Mr. Smith Has Entered The Building: Active Shooter Drills In Our Schools


It was sophomore year of high school when we discovered we had a pyromaniac among us. After approximately seven fires, all of which forced evacuations, he was finally apprehended. At the time, my only thoughts were annoyance when I was evacuating gym class in my shorts preparing to head out into the snow, and frustration when I had to walk down and then back up ten flights of stairs. Honestly, I didn’t think much of it.

MrSmithLater in life, I was teaching at a scanning school (think airport security metal detectors that students had to walk through every morning) in the Bronx when we had to go into lockdown because a shooting suspect from the projects across the street took cover in our building. Our only clue was an announcement: Mr. Smith Has Entered The Building. It was supposed to be code, but all of the students knew what it meant. I felt fortunate to be teaching in one of the few rooms with only one door, but I also felt completely disheartened that my students were so nonchalant about the whole ordeal. It was the end of the day, the bell should have rung, they should have been going home. We pulled the shades, covered the door, and I instructed them to sit quietly. Instead, they put down their backpacks, took their books back out, and instead asked me to continue my lesson. They assured me it would be fine. It was surreal. After about forty minutes, we were released; the perpetrator had been apprehended.

I’ve taught through various lockdowns, bomb scares, and fires. I attempted to pull apart two students engaged in a fight so violent that they actually broke the desks (I will note that the teachers’ union would require me to simply bear witness and not get involved; any injury I sustained would be my problem. But it was too hard to watch). I was teaching when known gang members busted into my classroom in an attempt to attack one of my students. I had a student come back from lunch attempting to hide the fact that she had slit her wrists. The blood dripping all over the floor clued me in pretty fast. Suffice it to say, I’ve dealt with a lot of wild experiences in my tenure as an educator. But there is one event that I felt was so traumatic that it actually played a role in me exiting the profession.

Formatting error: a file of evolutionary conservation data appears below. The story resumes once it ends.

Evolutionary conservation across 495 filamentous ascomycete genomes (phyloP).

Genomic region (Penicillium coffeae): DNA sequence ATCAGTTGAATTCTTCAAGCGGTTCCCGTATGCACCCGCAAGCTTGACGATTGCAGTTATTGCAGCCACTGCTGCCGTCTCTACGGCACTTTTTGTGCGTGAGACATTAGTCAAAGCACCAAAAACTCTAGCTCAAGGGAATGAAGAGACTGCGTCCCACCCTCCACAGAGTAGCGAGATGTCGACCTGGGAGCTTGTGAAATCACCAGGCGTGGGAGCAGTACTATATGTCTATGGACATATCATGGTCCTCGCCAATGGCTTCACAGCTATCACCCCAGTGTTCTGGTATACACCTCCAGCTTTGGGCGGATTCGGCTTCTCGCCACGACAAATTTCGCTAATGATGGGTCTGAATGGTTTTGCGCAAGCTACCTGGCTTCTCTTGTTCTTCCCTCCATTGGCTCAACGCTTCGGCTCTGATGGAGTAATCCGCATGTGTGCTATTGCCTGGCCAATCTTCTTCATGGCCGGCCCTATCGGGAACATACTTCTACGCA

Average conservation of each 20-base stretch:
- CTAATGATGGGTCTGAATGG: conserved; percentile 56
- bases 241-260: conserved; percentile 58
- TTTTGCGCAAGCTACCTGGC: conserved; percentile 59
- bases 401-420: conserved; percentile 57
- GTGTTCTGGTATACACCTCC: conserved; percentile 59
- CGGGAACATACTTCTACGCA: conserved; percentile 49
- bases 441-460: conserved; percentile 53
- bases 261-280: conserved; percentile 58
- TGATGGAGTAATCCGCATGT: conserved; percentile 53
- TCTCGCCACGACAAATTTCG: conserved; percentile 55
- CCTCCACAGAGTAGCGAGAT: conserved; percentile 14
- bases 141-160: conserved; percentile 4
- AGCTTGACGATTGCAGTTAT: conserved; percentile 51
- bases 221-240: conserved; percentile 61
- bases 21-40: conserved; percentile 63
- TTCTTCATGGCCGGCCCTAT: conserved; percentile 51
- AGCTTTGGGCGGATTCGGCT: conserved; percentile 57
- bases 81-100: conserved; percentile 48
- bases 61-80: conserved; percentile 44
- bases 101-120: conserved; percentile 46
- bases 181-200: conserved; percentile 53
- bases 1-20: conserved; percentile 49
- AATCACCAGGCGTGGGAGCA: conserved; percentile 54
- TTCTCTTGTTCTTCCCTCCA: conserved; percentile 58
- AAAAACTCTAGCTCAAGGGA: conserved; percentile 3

The email had gone out to the parents the night before.

Active shooter drill tomorrow. If you’re not comfortable with this, please keep your child home.

Attendance was normal.

It started around second period, which was around 9:30. I was actually on bathroom duty, (a whole different story). The announcement came over the loudspeaker. All I could hear were doors shutting and locking. I swiftly locked the bathroom doors after making sure the last students had exited, and then entered the small room where three other teachers were on their prep–lesson planning and grading. We locked our door, covered the window, and sat on the floor. Then complete silence.

After about five minutes, it started. Banging on doors. Yelling. Screaming. Police shouting. More banging. Then all of a sudden, everything went still.

Five minutes after that, police busted into the small room where we were sitting. They told us to put our hands on our heads. They pointed their guns at us. They asked us our names, who we were, and what we were doing there. For some reason, I was the only one who seemed to have control of her voice. I answered for all of us. Meanwhile, their dogs snarled at us. We were escorted out of the room. As we marched with our hands above our heads, we saw our students marching down the hall with their hands above their heads. Some were shaking. Some were crying. All were silent. None made eye contact.

Afterwards, we were “debriefed” in the auditorium. There was an actor portraying a shooter. He had broken into one of the classrooms and held the students and teacher “hostage.” The swat team had tackled him. Thirty-two kids had watched, a third of which were of the special education population.

I ask you: Does performing this drill make you feel safer?